Keeping Your Heart Safe During the Holidays

An astounding 33 percent more people experience heart attacks during December and January, folks, reports the American Heart Association (https://newsarchive.heart.org/avoiding-deadly-holiday-heart-attacks/). That may seem wild–after all, the holidays are a happy time, filled with warm family togetherness and gift giving.

For all the great things holidays bring us, there are some bad things, too. Stress, for one, goes up during this time, and so does overindulgence for many people. It’s these two factors combined that likely lead to the rise of heart incidents during and right after the holiday season. To keep everyone’s hearts healthy this season, here are some things to do.

Switch to potluck

Have your family dinners run as potlucks, with everyone bringing a dish. This prevents all the stress of the workload falling on one person, which can be immense for large gatherings.

Go easy on the alcohol

Excessive drinking can boost your blood pressure, and binge drinking can lead to an irregular heartbeat, which will increase your stroke and heart attack risks.

Keep it warm

Cold temperatures can be hard on your heart because they make the blood vessels constrict, which will raise your blood pressure. Lower temps also allow blood clots to form more easily, so avoid exposure to frigid weather and keep yourself layered up.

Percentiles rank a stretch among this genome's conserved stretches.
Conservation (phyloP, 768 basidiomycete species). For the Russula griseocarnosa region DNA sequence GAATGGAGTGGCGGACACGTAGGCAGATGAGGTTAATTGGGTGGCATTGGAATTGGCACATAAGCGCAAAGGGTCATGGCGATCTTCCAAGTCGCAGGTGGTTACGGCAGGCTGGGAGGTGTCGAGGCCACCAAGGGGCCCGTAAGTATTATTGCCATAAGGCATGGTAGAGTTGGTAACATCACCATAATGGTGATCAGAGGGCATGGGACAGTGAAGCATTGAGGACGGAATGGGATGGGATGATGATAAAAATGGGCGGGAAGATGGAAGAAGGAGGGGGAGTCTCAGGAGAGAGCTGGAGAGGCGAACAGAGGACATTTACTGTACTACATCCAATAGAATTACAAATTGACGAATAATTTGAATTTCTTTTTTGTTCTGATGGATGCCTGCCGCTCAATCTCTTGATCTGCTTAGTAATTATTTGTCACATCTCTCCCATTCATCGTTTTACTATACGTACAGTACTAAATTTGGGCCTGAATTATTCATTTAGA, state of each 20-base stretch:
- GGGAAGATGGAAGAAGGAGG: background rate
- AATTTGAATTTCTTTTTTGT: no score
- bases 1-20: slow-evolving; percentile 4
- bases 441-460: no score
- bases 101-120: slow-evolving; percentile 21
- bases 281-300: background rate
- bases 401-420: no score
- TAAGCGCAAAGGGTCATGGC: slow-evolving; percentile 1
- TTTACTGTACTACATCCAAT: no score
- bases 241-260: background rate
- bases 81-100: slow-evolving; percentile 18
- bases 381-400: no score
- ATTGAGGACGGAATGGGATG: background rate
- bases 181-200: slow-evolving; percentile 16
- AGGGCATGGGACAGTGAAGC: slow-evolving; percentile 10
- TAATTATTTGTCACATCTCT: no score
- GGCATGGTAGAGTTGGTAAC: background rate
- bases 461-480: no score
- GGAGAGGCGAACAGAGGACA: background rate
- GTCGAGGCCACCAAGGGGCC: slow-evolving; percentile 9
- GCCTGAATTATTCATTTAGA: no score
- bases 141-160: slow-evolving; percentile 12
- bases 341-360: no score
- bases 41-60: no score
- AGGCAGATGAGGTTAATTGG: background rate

Get yourself moving

Talk a quick walk around the neighborhood to see the lights or follow along with a quick exercise video on the web. Exercise is good for your heart and also helps you let off stress.

Avoid high-stress situations

Get your to-do list down to a manageable size. No one can do everything, and there’s enough to do around the holidays as it is. When you put too much pressure on yourself, you’re also going to put pressure on your heart.

Pay attention to your health

Don’t ignore what your body needs or is telling you just because it’s the holidays and you have a lot to do or are traveling. Take any medications you are on as you should and pay attention to how you feel. If you think something could be wrong, don’t just write it off as holiday stress or a holiday cold. People sometimes confuse heart attacks with panic attacks or other less-serious ailments, so it’s better to be safe than sorry and get medical attention as soon as you decide something is going on.